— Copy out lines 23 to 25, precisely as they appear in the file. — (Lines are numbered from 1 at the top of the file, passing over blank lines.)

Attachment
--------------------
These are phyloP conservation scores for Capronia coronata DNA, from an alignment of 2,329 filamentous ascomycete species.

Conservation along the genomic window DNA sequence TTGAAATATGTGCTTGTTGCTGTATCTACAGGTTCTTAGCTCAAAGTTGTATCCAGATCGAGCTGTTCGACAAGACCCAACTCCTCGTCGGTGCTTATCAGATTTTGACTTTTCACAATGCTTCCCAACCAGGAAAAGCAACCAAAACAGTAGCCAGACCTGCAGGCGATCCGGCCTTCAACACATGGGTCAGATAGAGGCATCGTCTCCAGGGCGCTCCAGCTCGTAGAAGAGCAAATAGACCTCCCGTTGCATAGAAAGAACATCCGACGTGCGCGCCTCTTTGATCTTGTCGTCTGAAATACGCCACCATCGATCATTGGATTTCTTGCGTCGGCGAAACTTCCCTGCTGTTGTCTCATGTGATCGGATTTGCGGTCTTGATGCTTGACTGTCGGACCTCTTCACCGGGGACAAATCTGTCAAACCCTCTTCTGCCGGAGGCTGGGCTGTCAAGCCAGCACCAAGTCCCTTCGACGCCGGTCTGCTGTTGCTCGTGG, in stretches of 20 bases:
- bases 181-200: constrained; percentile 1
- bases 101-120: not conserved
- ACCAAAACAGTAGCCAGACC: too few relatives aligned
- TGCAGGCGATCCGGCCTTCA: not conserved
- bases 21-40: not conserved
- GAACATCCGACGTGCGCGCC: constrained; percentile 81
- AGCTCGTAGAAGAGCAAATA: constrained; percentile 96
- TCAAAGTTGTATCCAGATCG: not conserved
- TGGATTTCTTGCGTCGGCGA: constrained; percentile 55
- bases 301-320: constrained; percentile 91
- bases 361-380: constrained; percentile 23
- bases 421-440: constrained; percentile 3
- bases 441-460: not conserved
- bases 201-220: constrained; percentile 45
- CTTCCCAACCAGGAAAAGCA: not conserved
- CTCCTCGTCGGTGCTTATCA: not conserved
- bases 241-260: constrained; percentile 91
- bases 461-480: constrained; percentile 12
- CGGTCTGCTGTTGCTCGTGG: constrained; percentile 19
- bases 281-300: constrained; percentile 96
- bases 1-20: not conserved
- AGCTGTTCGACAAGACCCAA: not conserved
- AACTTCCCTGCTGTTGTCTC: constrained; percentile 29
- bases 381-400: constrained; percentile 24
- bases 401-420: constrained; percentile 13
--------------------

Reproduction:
- bases 1-20: not conserved
- AGCTGTTCGACAAGACCCAA: not conserved
- AACTTCCCTGCTGTTGTCTC: constrained; percentile 29